But remember cricket is a different sport, with rules starkly different from the other ones and every minute decisions having a major impact on the proceedings over either overs of play or days of action. On the same wavelength, even this rule could have a major impact on the game, changing it dramatically because it can be misused more than it can be used. In football, it doesn’t matter, even the smallest of bid whether it is a forced change or an unforced one with the coaches having the flexibility to change the course of the game with their decision.

Even more so after COVID-19, with major leagues allowed as much as four-substitutions during a fixture against the pre-existing three. Cricket, however, only offers three kinds of solution to an injury and in the majority of the cases, only one. If a bowler gets himself off the pitch, with an injury a fielder can only replace him whilst fielding without taking part during the batting or the bowling proceedings, making it tough and incredibly unlucky for the side facing that issue. 

Why wouldn’t the ICC try to implement something similar in cricket? As simple as it suggests, it doesn’t work the same way football can’t be played over five days. In contrasting fashion, more than the positive effects of the rule change, there would be more negatives than the positives. On day 1, Gabriel looked tired and ineffective, even during his first spell before he walked back to the dressing room holding his hamstring. On such a day, it gives the bowling captain a real advantage, wherein they could put the bowler out for an in-form bowler who could change the proceedings.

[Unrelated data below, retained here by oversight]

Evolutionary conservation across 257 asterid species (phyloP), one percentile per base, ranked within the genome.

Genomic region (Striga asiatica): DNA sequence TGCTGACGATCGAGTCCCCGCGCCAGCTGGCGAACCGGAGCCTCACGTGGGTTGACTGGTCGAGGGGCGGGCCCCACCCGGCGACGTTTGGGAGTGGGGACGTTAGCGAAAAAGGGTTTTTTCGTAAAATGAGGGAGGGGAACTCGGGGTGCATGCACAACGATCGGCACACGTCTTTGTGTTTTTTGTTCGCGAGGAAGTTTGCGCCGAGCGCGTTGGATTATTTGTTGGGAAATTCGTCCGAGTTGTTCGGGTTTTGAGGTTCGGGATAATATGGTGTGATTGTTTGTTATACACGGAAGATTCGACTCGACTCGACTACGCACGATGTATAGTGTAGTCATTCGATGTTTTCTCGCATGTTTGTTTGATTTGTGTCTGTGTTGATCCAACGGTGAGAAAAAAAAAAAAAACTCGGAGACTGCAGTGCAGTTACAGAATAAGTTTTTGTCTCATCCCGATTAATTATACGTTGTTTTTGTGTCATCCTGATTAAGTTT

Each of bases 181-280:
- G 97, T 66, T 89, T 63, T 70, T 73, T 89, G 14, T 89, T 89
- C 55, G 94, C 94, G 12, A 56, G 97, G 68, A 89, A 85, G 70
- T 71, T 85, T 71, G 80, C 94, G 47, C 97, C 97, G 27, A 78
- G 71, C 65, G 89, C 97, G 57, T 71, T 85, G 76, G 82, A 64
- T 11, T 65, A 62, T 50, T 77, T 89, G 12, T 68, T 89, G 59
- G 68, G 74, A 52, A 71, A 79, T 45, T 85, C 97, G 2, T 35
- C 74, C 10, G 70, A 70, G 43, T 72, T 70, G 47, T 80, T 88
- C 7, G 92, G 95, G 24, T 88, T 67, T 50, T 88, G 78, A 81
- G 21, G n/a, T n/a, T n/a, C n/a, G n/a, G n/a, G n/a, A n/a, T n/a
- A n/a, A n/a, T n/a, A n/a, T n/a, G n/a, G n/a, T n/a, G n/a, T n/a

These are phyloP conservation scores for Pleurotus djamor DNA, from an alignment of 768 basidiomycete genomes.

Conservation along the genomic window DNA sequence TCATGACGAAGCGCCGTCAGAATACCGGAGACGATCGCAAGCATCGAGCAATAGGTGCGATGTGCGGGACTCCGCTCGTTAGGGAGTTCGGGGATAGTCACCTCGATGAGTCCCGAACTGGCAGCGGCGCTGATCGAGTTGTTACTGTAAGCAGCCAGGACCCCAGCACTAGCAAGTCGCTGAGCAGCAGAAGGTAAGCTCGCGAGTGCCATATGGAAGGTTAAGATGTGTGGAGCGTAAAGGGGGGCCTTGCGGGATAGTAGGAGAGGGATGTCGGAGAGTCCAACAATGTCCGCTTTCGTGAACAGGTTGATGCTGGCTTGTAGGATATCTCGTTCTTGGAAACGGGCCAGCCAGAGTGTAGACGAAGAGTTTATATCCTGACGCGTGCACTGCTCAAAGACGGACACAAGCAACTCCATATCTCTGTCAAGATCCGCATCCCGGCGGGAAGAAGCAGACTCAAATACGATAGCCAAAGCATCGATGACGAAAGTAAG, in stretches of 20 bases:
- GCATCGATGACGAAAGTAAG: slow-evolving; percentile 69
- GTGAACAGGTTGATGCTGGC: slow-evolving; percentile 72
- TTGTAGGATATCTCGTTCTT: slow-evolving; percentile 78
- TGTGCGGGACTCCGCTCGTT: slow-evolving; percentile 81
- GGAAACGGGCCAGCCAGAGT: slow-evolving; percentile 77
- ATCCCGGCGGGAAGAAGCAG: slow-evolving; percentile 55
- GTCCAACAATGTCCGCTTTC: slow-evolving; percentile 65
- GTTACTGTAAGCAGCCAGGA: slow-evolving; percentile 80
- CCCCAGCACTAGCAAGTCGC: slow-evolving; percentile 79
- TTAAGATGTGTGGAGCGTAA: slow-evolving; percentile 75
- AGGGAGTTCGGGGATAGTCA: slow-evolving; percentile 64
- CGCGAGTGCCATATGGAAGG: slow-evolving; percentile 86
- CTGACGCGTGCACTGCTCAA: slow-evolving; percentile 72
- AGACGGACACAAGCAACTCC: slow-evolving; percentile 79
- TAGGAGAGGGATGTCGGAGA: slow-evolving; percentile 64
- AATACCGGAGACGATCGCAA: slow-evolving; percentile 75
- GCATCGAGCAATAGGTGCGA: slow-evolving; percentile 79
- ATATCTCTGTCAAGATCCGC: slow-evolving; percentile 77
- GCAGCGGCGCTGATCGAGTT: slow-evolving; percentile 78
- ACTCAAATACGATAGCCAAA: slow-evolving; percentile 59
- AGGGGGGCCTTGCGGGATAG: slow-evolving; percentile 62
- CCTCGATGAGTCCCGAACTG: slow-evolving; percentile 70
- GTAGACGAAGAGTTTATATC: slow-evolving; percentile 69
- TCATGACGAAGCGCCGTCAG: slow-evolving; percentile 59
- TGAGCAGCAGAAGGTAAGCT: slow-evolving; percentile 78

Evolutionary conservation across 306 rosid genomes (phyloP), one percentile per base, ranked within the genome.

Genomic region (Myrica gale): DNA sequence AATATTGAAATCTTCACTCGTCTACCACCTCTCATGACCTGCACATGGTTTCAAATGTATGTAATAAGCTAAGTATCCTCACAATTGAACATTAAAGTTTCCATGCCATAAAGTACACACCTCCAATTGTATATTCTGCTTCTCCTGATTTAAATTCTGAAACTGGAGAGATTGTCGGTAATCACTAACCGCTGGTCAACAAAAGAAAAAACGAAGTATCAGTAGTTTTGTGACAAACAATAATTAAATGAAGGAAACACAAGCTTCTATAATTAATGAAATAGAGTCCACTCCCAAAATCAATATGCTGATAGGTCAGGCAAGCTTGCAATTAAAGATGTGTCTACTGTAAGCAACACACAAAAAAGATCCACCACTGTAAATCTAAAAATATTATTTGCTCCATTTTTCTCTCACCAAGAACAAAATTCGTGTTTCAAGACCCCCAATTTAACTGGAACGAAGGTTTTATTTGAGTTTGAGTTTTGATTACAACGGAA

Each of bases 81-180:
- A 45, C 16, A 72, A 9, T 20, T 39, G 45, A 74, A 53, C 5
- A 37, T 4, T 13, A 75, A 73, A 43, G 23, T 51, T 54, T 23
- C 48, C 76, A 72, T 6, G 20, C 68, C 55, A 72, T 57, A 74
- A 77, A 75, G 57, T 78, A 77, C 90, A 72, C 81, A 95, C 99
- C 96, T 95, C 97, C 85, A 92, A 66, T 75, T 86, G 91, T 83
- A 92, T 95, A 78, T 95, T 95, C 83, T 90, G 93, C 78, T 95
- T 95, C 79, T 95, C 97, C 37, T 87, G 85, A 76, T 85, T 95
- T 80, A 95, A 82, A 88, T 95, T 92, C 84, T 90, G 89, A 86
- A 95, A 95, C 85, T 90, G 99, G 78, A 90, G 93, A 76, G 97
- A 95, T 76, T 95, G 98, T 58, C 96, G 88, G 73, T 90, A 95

An Alzarri Joseph on Day 1 in Manchester could have been starkly different from what the right-arm pacer had in store for the Windies management and could have definitely revitalized the bowling attack but it was their fault, wasn’t it? Overcooking Gabriel, not paying attention whatsoever to the workload of their pacers and more importantly, them leading to their star bowler’s injury, everything is connected. 

On another day, imagine another situation, what if the management had made a bad decision in selecting four pacers on a flat-turf where spinners are getting the bulk of wickets. Under such rule in place, very easily it could lead to the bowling unit changing the bowlers midway in the game, owing to an injury. They could even swap in a spinner for a pacer, which would change the entire proceedings. Additionally, having a different bowler walking in from the dressing room could be more beneficially for the management, who by then would have certainly assessed the conditions fairly and squarely. 

Whilst you could make a case that COVID-19 substitute and Concussion-based substitute does the same thing, there is a difference between the two and that is ICC has allowed those two rules to be in place. However, with the substitute rule regarding injury, there is no decision taken by the cricketing board. On top of that, that is exactly the reason England have swapped and changed their bowlers in the Test series thus far and Windies haven’t learnt a lesson from it.